• Researchers used advanced computer modeling to simulate a nuclear explosion
  • They wanted to see how an intercontinental ballistic missile would impact the buildings
  • Windows, corridors, and doors are the places to avoid while taking shelter

The threat of a nuclear explosion is looming large as the war between Russia and Ukraine grows more intense every day.

In this regard, scientists have found the best way for people to shelter during a nuclear attack, using simulated explosion models.

The study, published in the journal Physics of Fluid, found three most dangerous places in a shelter during a nuclear blast. The scientists from Cyprus advised these places should be avoided to increase the chances of survival.

"The most dangerous critical indoor locations to avoid are the windows, the corridors, and the doors," lead author Dr. Ioannis Kokkinakis from the University of Nicosia said in a media release. "People should stay away from these locations and immediately take shelter. Even in the front room facing the explosion, one can be safe from the high airspeeds if positioned at the corners of the wall facing the blast."

For their study, researchers used advanced computer modeling to analyze how a nuclear explosion from an intercontinental ballistic missile would impact the buildings.

While some of the buildings outside the immediate blast zone will be destroyed, concrete structures might hold their integrity. However, being in a sturdy structure is not a guarantee as there will be risks of serious injury, the study found.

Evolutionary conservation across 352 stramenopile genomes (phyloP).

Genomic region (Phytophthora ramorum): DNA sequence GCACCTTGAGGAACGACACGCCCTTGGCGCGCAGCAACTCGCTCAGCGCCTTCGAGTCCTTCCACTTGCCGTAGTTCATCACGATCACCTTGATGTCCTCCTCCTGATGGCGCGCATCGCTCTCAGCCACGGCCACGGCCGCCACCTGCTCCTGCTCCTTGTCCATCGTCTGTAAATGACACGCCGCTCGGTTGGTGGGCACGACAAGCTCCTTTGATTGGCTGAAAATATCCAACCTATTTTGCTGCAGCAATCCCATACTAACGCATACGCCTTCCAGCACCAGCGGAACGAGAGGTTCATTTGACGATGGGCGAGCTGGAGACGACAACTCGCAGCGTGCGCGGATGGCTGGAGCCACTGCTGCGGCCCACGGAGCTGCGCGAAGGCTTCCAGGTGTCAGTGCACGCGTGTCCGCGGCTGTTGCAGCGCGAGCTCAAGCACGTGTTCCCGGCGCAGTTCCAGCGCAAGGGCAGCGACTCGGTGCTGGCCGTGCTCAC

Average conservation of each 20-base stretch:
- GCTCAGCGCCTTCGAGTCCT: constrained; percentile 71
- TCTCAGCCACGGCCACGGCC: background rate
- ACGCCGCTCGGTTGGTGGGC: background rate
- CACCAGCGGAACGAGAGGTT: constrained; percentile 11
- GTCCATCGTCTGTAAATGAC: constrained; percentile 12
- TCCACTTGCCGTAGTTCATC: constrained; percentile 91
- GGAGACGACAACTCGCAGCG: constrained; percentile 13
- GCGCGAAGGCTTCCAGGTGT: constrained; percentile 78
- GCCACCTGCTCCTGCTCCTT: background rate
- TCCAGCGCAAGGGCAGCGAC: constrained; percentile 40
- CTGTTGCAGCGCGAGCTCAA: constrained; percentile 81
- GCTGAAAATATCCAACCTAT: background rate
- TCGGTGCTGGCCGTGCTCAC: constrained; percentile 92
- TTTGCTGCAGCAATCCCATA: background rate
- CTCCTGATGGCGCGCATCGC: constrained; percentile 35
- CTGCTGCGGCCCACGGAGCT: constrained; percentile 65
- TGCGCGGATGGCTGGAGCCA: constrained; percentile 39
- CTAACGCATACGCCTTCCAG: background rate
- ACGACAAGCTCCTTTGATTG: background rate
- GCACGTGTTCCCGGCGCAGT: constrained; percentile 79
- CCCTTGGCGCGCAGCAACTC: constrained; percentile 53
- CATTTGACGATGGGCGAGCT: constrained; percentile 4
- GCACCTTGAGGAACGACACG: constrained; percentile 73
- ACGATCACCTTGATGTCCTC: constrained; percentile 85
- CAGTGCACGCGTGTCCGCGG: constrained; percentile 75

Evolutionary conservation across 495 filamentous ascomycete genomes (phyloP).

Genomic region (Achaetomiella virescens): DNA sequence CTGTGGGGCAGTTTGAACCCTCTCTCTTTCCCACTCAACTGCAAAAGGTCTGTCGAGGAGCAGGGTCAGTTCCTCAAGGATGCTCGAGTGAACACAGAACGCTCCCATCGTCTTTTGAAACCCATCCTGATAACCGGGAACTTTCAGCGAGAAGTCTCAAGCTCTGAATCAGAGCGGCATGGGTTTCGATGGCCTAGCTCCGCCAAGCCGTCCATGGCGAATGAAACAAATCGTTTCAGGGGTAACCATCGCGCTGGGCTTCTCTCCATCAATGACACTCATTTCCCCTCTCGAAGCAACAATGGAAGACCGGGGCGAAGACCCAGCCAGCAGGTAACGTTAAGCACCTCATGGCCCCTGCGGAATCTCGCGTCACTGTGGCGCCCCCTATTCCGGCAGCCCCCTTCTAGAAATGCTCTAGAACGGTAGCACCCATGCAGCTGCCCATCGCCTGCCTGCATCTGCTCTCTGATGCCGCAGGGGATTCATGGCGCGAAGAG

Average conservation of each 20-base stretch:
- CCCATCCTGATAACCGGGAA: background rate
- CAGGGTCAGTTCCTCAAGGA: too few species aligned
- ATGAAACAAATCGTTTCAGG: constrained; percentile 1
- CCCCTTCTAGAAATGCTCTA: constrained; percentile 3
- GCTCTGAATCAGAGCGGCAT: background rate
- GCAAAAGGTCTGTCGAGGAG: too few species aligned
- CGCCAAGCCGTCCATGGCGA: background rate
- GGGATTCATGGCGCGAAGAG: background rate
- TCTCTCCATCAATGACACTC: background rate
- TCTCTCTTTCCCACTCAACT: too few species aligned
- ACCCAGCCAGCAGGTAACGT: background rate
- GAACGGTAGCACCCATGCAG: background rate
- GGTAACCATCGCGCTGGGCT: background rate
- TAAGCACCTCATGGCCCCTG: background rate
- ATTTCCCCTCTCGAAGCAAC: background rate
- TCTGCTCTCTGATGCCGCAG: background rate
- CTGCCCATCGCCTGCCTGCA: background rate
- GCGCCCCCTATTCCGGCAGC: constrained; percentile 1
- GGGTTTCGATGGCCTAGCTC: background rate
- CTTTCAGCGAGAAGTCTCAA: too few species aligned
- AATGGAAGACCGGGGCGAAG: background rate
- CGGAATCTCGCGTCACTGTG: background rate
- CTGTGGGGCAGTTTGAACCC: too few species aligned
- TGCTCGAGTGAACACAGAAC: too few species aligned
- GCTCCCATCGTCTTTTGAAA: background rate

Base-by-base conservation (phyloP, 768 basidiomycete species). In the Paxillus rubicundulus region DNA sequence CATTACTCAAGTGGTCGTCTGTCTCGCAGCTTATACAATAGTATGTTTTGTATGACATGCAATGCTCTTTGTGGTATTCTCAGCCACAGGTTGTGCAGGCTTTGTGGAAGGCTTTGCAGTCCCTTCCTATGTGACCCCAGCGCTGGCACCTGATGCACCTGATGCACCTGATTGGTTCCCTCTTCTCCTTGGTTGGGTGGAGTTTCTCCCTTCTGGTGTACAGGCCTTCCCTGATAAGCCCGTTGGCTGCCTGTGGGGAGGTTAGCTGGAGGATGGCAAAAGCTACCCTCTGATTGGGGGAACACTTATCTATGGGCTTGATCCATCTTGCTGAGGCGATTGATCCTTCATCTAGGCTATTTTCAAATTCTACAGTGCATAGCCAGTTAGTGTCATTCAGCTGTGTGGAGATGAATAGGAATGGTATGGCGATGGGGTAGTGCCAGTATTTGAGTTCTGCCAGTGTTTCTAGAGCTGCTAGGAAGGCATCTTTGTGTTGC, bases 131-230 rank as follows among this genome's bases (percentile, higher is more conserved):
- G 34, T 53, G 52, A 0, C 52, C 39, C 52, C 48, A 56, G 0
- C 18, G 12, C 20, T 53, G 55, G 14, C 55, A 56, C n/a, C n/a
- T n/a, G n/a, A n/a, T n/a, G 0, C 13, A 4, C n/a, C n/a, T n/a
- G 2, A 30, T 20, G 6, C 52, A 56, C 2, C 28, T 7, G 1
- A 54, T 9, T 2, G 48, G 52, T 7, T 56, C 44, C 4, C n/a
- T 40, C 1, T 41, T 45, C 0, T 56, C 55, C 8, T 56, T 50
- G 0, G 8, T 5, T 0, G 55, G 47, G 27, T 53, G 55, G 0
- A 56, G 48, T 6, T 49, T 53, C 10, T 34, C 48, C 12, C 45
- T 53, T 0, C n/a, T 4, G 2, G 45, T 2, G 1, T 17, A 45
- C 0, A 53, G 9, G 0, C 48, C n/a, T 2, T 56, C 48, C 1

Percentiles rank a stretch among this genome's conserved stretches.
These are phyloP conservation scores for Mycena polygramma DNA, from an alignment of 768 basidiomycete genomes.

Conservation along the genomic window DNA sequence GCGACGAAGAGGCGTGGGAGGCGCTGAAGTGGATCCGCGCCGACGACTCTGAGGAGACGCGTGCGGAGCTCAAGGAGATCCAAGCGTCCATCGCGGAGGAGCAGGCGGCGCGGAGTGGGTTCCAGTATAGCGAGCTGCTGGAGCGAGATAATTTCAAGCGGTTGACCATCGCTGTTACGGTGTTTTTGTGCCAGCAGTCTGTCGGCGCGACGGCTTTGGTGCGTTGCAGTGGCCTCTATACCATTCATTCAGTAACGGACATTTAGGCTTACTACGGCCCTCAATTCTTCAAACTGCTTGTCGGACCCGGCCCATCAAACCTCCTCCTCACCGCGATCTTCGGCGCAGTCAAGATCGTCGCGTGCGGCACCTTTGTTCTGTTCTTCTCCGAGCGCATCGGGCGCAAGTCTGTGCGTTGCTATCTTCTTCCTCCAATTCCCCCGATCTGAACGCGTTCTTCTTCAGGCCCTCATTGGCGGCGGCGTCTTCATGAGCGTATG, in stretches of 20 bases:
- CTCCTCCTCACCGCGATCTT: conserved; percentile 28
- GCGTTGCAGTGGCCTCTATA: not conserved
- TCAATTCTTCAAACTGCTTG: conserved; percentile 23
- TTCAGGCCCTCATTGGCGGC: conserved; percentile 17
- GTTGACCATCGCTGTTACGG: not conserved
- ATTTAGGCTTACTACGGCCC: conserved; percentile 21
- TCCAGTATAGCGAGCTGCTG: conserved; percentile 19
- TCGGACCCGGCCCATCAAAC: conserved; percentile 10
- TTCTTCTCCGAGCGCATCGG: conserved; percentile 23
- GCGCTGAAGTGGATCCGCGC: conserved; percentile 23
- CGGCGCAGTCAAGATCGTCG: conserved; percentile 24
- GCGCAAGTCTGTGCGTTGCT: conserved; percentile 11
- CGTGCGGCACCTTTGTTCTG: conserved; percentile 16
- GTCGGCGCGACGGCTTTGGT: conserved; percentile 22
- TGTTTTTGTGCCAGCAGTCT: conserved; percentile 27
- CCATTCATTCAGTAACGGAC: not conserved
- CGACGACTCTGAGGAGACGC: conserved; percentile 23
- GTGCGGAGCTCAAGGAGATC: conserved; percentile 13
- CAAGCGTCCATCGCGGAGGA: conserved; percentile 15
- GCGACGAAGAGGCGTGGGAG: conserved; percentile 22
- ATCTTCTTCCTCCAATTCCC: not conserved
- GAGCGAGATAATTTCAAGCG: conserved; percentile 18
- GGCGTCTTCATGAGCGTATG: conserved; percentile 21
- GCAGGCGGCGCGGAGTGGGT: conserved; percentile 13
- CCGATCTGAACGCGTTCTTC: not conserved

Finding a safe place quickly will be imperative since the time between the explosion and the blast wave is only a few seconds.

"Before our study, the danger to people inside a concrete-reinforced building that withstands the blast wave was unclear," study author Dimitris Drikakis said, SkyNews reported. "Our study shows that high airspeeds remain a considerable hazard and can still result in severe injuries or even fatalities."

According to the results, sheltering in a sturdy infrastructure is not enough to avoid injury. Tight spaces can exacerbate the situation. Due to the blast wave, air can bounce off walls and bend around corners. In some cases, it can produce a force of up to 18 times a human's body weight.

The speed can be strong enough to lift people into the air, increasing the risk of injury.

Also, there are many other factors to consider in a nuclear attack. Close proximity leads to instant vaporization, and radiation is a serious health threat even at a distance.

"Additionally, there will be increased radiation levels, unsafe buildings, damaged power and gas lines, and fires," Drikakis noted. "People should be concerned about all the above and seek immediate emergency assistance."

While the researchers hope a need for their advice never arises, they believe their study can help guide rescue efforts and reduce casualties if a situation like this materializes.

In other news, with an estimated 80-90 nuclear weapons currently in its possession, North Korea wants to build a nuclear arsenal of 300 weapons, according to a new analysis released by a South Korean government think tank.

h-bomb, atomic bomb, nuclear explosion
Pictured: A mushroom cloud created by a 11-megaton thermonuclear test conducted by the United States in 1954. (Representational Image) National Nuclear Security Administration/Nevada Field Office